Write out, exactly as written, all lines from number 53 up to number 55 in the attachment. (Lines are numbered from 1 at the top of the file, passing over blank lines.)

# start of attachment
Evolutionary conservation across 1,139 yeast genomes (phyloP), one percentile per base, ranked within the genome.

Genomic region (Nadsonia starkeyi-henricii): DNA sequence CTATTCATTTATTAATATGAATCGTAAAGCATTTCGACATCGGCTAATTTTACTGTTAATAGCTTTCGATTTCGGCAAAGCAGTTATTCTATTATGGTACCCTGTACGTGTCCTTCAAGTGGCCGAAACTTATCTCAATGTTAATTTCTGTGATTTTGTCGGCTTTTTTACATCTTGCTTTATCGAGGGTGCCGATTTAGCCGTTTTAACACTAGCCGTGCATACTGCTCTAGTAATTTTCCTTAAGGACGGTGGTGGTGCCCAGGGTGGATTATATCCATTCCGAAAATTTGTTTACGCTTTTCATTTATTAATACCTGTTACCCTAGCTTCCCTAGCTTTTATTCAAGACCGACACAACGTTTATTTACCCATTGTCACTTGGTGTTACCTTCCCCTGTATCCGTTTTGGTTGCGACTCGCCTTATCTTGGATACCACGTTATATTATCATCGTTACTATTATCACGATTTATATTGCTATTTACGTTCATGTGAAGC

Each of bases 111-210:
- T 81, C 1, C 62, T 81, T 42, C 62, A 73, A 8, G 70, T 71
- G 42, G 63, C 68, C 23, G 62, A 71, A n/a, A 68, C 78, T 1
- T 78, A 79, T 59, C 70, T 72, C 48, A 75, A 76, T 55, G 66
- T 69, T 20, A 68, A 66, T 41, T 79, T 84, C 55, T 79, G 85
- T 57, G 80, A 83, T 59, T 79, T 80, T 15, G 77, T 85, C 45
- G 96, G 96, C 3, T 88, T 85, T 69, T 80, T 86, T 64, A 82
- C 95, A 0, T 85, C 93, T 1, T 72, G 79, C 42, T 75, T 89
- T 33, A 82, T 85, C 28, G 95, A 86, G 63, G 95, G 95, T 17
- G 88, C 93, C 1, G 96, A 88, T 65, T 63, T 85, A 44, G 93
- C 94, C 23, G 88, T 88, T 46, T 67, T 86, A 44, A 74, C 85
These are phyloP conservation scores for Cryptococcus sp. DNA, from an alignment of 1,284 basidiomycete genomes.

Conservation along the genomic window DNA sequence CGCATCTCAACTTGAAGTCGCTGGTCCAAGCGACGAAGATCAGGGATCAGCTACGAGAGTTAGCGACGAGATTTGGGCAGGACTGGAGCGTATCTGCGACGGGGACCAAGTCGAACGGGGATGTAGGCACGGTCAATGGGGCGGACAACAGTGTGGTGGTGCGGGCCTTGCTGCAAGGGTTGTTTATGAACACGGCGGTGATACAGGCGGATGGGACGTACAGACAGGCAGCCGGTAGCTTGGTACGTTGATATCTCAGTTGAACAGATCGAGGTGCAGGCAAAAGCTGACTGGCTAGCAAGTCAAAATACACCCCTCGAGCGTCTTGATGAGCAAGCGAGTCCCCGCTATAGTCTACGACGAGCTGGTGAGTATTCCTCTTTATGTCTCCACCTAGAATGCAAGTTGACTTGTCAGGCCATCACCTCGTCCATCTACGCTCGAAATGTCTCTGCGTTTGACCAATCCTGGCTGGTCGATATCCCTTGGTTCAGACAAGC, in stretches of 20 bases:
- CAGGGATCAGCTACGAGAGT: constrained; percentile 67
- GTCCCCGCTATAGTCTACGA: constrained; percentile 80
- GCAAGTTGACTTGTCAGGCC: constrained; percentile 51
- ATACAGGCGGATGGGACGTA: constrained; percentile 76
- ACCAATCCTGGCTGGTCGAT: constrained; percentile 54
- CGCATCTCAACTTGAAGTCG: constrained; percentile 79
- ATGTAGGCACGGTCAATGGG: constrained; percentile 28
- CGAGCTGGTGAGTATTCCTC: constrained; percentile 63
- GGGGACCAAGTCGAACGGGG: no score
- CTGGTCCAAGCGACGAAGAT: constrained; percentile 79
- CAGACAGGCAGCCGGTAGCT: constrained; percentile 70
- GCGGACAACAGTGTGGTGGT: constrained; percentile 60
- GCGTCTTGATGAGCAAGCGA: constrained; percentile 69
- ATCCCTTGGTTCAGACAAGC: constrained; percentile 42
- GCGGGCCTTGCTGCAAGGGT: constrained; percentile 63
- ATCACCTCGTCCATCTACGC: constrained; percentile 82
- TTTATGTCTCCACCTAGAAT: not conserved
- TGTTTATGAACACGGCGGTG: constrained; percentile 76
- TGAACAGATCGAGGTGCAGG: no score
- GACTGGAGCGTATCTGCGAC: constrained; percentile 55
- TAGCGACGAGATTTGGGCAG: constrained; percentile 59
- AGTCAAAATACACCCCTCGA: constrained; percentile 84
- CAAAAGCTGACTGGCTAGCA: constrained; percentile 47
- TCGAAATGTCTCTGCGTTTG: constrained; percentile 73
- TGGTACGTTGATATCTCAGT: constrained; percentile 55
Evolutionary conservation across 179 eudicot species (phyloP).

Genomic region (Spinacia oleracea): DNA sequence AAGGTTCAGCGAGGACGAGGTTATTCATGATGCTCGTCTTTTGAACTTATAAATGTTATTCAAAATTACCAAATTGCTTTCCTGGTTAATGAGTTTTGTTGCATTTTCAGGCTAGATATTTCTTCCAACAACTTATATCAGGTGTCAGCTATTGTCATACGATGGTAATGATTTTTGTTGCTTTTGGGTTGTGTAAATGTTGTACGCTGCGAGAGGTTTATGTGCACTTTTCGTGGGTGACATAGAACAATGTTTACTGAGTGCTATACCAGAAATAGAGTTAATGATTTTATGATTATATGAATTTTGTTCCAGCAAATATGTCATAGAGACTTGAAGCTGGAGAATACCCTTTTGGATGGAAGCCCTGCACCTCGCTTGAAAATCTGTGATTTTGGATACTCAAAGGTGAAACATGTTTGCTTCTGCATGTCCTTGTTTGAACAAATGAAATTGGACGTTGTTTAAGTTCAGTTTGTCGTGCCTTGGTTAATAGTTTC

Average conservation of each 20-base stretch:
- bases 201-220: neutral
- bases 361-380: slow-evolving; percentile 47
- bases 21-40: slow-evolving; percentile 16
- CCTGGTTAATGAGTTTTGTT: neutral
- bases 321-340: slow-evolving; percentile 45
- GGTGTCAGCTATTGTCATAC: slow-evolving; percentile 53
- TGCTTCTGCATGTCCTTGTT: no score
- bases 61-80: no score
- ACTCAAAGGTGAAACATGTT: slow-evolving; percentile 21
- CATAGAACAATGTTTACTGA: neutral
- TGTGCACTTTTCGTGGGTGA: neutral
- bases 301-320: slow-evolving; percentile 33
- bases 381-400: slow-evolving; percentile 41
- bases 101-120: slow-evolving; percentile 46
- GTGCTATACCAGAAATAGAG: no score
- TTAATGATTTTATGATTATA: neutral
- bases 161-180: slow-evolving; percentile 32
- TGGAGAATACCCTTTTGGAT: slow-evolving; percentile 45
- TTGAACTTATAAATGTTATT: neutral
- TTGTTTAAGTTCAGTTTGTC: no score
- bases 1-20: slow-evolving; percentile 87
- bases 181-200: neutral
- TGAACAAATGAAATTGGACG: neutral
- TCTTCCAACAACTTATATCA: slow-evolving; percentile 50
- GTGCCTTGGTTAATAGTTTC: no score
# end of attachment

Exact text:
- CATAGAACAATGTTTACTGA: neutral
- TGTGCACTTTTCGTGGGTGA: neutral
- bases 301-320: slow-evolving; percentile 33